Saturday, September 24, 2005


1:57 p.m.
George W. Bush has just arrived in Austin. Dick Cheney has just survived surgery to both knees. Thank God for the latter, because who would run the country if Cheney dies?

1:38 p.m.
New vid from a helicopter going over Galveston and Houston. Homes south of Galveston, around Surfside, look fine. Even the roofs look untouched. Those who were forced to flee are not going to be so eager to take to the road when the next storm comes.

But what we're seeing is west and south of the main punch. While Galveston city officials expect to announce a tentative all-clear by this evening, and trumpet a "no looting" line, the damage in southwest Louisiana is much more serious. News from those places is much shower in coming.

1:25 p.m.
From CNN: Houston's mayor warns that water is still rising in nearby bayous. In Lake Charles, La., the airport has sustained "severe damage." Live vid from Lake Charles doesn't show real perspective, but it looks scary as hell -- waves and trees, both in motion.

1:15 p.m.
The cable news networks are acting especially schizophrenic this afternoon. Initial reports have Rita being more of a soaker than a screamer, and because most people got the hell out of Houston and surrounding areas, there doesn't appear to be a large loss of life.

So instead of ominous theme music and long faces of despair, we see Miles O'Brien on CNN, helping rescue a dog in Lumberton, Tex. Wolf Blitzer and Fred Whitfield are all yucks and "awws" and then, there's a live shot of white caps surrounding treetops in Lake Charles, La.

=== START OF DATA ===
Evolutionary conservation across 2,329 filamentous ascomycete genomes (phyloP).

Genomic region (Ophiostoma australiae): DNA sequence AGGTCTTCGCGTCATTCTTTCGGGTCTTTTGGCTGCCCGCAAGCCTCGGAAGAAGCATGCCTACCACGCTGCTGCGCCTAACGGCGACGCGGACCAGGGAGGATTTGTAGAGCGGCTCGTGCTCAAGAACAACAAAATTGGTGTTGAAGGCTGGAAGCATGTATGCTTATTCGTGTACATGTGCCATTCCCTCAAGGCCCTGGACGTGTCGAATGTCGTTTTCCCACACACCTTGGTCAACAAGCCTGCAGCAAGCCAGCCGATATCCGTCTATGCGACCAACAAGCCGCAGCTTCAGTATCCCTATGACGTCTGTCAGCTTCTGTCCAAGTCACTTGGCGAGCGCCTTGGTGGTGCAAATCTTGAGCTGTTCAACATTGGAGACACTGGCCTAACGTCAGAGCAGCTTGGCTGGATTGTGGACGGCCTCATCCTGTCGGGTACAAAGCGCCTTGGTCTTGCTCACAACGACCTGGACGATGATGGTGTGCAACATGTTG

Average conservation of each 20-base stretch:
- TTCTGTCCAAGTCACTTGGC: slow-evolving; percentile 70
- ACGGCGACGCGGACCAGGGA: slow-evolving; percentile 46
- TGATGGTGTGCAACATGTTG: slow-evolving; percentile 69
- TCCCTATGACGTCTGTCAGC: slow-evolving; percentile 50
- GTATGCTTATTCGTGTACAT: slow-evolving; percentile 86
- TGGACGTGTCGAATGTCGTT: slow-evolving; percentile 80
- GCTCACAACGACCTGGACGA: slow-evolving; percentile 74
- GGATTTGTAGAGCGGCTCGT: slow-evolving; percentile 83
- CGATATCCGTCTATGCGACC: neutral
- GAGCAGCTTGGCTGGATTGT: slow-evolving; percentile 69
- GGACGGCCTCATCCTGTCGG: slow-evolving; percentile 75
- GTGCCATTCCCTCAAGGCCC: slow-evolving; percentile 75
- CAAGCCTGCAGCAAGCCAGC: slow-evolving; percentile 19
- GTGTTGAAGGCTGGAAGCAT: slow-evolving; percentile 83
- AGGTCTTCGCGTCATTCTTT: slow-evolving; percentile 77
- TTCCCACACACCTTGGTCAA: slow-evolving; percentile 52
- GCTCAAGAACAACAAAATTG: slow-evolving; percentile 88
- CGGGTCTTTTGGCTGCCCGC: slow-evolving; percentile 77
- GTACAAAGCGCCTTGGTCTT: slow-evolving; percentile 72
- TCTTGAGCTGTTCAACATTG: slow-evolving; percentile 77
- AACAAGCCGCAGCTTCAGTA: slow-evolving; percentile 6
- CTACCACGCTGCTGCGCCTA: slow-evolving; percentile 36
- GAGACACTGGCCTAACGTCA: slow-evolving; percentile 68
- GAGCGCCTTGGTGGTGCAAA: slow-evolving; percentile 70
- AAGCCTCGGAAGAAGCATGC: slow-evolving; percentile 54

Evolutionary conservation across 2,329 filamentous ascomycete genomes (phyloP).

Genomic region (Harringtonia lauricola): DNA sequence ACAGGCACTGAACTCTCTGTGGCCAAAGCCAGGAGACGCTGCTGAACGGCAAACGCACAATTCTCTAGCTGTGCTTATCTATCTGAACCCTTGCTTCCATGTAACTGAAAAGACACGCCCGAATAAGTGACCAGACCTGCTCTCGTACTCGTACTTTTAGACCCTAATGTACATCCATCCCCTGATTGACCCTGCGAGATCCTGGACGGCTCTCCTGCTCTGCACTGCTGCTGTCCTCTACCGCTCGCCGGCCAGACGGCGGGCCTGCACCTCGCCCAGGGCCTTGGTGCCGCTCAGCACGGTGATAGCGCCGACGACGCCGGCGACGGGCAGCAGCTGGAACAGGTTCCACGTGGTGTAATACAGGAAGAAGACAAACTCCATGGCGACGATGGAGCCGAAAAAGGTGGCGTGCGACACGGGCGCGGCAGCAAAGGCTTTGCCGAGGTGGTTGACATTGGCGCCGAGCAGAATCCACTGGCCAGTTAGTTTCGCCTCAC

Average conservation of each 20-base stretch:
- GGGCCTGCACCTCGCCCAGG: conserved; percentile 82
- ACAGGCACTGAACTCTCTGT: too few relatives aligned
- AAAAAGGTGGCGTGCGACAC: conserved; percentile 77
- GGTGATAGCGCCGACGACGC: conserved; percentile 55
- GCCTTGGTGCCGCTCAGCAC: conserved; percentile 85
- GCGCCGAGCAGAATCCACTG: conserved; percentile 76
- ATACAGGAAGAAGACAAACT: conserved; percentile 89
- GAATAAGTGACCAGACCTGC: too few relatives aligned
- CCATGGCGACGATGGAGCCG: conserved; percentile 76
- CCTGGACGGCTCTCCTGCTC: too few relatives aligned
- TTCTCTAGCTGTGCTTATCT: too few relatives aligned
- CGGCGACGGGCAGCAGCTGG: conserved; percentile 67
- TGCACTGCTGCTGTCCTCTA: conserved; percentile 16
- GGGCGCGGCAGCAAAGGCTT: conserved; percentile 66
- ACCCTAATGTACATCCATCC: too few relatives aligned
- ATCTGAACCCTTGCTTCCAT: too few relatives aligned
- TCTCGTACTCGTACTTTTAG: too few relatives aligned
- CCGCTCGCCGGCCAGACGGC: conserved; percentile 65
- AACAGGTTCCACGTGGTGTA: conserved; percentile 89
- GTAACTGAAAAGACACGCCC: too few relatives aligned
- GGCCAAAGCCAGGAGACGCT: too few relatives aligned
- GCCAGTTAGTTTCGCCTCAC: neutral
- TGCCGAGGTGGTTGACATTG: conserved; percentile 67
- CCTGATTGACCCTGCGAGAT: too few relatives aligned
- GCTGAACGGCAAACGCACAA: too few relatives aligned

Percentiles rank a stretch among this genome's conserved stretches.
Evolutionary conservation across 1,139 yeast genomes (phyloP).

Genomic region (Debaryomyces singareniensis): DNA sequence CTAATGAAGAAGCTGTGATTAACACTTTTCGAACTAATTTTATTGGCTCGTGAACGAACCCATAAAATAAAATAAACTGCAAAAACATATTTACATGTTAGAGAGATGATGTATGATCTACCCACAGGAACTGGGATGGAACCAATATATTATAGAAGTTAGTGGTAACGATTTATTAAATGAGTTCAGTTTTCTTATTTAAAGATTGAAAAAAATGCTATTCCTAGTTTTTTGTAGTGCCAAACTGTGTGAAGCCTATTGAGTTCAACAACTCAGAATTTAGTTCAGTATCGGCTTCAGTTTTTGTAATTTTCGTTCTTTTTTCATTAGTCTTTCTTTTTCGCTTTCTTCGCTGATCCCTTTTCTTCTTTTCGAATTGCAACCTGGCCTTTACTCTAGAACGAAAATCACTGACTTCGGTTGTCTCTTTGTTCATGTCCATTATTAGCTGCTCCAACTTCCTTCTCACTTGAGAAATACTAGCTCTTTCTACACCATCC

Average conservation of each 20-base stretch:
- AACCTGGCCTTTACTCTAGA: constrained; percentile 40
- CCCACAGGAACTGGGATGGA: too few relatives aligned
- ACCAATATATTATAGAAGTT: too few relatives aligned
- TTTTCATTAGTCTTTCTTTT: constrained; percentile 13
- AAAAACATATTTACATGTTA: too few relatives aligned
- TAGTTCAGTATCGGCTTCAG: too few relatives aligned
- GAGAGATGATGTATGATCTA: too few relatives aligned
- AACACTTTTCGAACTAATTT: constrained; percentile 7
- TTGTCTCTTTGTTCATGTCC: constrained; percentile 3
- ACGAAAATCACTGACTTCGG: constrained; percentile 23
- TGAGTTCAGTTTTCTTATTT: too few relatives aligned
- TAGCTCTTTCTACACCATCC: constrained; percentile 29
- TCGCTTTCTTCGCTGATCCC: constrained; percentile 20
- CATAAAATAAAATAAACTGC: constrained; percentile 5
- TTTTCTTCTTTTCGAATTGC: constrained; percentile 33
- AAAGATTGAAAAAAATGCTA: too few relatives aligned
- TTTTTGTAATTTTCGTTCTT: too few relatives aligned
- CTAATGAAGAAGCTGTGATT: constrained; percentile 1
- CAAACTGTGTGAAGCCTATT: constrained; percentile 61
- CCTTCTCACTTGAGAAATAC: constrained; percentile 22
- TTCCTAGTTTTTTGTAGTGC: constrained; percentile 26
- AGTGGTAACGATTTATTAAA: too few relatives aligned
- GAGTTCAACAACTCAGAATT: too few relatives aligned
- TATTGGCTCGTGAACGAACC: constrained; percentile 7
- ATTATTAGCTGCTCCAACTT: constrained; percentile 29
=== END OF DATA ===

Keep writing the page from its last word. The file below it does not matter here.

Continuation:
MSNBC has two babes on the anchor desk and David Shuster in Beaumont, Tex. Significant roof damage, trees down, but underwhelming when compared to Katrina footage.

Over on Fox, it's all about New Orleans and the "topped" levees. Bill Hemmer is there, discussing devastation (from Katrina) and speculating that New Orleans might start its new era as a city of 200,000 -- less than half of what it was until the beginning of this month.

Also on Fox is famous whore Geraldo Rivera, doing his usual mugging and gesticulating. He's in Port Arthur, Tex., spreading the "good news" that the city's seawall is intact. Twit. A hurricane roared through less than 12 hours ago. He's standing in front of a flooded, impassable street. Quit being a rah-rah boy. Report what you see, not what you want.

Rita is now a tropical storm, with sustained winds of 65 mph. The storm's center is 65 miles SSW of Shreveport. It is expected to move north, then east over the next few days, into northern Mississippi.

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